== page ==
Tt is important to remember, this is modelling study and used the result of secondary data for modelling. In this manuscript, we used secondary data from published in other journals to calculate the effectiveness and cost of diabetes management, cost of service calculated from labor office rules in Iran, with the coordination and assistance of the Office of Community Nutrition Improvement, Ministry of Health of Iran. The Iran’s Ministry of Health approves it medical assistance. Furthermore, to calculate the cost of diabetes managements, the national document of non-communicable diseases provided by Iran’s Ministry of Health was used.

Abbreviations

CEA:

Cost-effectiveness Analysis

ICER:

Incremental Cost-Effectiveness Ratio

MOHME:

Ministry of Health and Medical Education

NHANES:

National Health and Nutrition Examination Survey

QALYs:

Quality-adjusted Life Years

T2DM:

Type 2 Diabetes Mellitus

WTP:

Willingness-To-Pay

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Acknowledgments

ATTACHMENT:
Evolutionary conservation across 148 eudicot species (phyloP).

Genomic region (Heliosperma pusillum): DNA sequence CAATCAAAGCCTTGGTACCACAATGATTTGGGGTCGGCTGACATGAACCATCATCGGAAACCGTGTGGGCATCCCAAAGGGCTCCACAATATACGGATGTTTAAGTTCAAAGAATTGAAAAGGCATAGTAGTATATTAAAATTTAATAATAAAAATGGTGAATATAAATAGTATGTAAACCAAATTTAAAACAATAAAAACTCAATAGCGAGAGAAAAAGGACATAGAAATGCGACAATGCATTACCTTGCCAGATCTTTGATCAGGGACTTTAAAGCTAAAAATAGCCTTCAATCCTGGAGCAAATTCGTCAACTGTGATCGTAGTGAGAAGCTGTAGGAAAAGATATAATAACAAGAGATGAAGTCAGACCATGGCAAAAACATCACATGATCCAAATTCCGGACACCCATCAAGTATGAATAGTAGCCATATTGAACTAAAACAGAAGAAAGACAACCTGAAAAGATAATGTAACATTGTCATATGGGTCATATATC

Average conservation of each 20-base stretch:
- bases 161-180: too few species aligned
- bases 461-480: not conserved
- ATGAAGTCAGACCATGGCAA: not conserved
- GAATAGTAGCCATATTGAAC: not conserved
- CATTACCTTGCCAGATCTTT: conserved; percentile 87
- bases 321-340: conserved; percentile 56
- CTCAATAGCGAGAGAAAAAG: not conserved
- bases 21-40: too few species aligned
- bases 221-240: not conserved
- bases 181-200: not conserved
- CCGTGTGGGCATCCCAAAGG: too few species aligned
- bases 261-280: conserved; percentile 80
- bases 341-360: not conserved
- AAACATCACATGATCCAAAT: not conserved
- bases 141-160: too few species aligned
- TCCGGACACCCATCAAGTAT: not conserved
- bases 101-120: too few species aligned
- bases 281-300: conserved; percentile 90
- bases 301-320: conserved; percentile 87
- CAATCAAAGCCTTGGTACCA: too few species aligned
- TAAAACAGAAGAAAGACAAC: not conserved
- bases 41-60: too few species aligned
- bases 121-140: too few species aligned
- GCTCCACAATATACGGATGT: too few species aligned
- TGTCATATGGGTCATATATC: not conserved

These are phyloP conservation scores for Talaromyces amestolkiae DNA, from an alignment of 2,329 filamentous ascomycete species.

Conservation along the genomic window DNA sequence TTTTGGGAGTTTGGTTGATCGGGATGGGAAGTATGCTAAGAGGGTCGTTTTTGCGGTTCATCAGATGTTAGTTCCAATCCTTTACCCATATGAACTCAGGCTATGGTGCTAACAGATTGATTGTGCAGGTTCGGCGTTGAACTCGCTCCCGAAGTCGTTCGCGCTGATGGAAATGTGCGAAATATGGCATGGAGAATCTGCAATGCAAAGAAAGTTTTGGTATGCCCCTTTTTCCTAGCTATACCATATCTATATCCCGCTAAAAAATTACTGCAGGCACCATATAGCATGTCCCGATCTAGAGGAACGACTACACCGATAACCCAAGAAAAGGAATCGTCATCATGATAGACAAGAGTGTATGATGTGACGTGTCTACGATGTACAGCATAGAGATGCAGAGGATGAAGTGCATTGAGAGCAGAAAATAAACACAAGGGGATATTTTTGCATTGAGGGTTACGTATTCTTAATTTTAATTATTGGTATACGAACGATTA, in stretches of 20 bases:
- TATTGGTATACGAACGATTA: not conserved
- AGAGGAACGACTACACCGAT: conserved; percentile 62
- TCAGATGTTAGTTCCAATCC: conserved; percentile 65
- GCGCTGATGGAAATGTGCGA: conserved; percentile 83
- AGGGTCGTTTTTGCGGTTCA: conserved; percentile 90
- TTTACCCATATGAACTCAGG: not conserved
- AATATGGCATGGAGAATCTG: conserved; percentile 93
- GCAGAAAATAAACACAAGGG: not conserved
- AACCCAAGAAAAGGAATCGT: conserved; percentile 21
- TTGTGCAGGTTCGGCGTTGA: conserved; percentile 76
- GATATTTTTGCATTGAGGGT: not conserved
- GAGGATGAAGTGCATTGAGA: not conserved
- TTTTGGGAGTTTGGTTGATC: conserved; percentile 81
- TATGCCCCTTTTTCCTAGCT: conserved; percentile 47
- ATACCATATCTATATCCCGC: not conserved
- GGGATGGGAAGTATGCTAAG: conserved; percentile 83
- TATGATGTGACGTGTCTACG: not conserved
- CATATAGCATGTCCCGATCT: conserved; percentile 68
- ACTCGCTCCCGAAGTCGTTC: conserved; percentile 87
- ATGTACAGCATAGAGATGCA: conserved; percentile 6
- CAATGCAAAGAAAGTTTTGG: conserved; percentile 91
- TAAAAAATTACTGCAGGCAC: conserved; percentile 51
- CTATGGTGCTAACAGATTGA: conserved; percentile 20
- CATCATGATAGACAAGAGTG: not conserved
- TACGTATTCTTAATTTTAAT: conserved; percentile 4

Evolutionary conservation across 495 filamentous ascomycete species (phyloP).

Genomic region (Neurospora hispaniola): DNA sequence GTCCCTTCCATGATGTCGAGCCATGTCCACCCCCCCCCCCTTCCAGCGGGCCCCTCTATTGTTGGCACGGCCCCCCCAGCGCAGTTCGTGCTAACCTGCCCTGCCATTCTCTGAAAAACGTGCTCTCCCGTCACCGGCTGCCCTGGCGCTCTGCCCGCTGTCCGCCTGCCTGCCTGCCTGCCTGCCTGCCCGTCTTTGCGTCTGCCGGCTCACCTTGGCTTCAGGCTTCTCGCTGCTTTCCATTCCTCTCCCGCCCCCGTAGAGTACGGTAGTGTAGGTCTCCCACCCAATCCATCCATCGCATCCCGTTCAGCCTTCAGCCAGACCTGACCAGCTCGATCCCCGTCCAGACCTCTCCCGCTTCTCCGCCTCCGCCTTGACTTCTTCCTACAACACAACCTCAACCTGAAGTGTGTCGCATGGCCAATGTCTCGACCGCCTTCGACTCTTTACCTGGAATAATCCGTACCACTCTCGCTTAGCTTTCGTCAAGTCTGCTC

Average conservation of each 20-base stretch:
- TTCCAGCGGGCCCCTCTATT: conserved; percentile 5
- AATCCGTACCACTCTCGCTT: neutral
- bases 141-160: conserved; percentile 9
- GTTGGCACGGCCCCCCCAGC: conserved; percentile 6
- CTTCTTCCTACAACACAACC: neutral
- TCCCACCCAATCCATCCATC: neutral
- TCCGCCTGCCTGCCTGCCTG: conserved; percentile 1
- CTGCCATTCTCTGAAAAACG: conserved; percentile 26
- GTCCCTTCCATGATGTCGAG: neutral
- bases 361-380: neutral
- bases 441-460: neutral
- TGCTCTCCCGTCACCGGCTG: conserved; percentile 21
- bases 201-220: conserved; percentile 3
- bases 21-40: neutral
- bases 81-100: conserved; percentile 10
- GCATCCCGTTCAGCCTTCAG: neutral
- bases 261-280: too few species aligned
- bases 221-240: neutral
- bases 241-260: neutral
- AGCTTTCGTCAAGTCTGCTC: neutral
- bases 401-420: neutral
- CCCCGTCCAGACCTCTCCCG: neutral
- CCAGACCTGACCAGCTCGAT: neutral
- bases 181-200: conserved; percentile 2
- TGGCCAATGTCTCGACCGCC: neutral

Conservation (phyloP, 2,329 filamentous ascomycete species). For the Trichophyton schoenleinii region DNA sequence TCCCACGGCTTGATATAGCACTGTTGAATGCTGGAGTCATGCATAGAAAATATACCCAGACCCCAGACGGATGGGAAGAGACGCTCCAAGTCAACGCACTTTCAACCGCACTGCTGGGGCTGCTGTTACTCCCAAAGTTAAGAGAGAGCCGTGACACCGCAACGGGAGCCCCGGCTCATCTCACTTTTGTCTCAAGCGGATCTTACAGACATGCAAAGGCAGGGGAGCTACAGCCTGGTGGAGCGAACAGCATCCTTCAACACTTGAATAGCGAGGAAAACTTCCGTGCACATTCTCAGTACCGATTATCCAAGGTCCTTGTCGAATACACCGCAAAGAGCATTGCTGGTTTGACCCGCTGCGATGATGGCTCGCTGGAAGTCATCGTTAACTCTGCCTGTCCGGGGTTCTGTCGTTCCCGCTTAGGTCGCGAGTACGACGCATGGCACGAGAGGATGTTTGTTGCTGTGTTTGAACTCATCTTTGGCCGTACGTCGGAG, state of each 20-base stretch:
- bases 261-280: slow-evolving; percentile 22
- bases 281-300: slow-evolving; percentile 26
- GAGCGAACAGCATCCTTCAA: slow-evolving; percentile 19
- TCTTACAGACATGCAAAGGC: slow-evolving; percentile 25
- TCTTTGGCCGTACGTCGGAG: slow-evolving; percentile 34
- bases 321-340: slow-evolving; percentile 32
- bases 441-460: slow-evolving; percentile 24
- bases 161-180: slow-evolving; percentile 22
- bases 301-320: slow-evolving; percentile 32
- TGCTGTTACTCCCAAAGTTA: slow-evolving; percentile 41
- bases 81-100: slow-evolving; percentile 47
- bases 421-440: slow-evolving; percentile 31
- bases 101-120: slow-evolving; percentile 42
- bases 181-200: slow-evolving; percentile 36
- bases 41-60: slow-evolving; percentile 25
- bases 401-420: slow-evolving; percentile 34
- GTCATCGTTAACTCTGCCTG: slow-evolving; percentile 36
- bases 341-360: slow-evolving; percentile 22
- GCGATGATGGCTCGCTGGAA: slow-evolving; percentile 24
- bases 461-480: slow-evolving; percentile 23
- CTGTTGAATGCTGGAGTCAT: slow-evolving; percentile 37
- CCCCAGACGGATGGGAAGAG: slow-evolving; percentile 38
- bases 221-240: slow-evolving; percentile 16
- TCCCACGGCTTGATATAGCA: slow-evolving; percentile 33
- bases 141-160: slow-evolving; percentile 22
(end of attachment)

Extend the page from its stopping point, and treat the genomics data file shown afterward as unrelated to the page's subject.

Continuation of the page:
This article has been extracted from the thesis written by Ms. Narges Zandieh. We appreciate the “Faculty of Tehran Medical sciences” at Islamic Azad University for their support of this study.

We also appreciate “Nutrition Improvement Office of the Ministry of Health” and “Iranian Ministry of Health” for providing the data.

Funding

Not applicable.

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Authors

Contributions

NZ, RH, MRH and SMH contributed to conceptual design of the study. NZ, ZA, and MZ contributed to the data collection. NZ and MRH contributed to the data analyses and interpretation. NZ drafted the manuscript. AD reviewed the core manuscript. RH and MRH supervised performing the study and provided intellectual comments. All authors reviewed and approved the final version of manuscript.

Corresponding author

Correspondence to Ramin Heshmat.

Ethics declarations

Ethics approval and consent to participate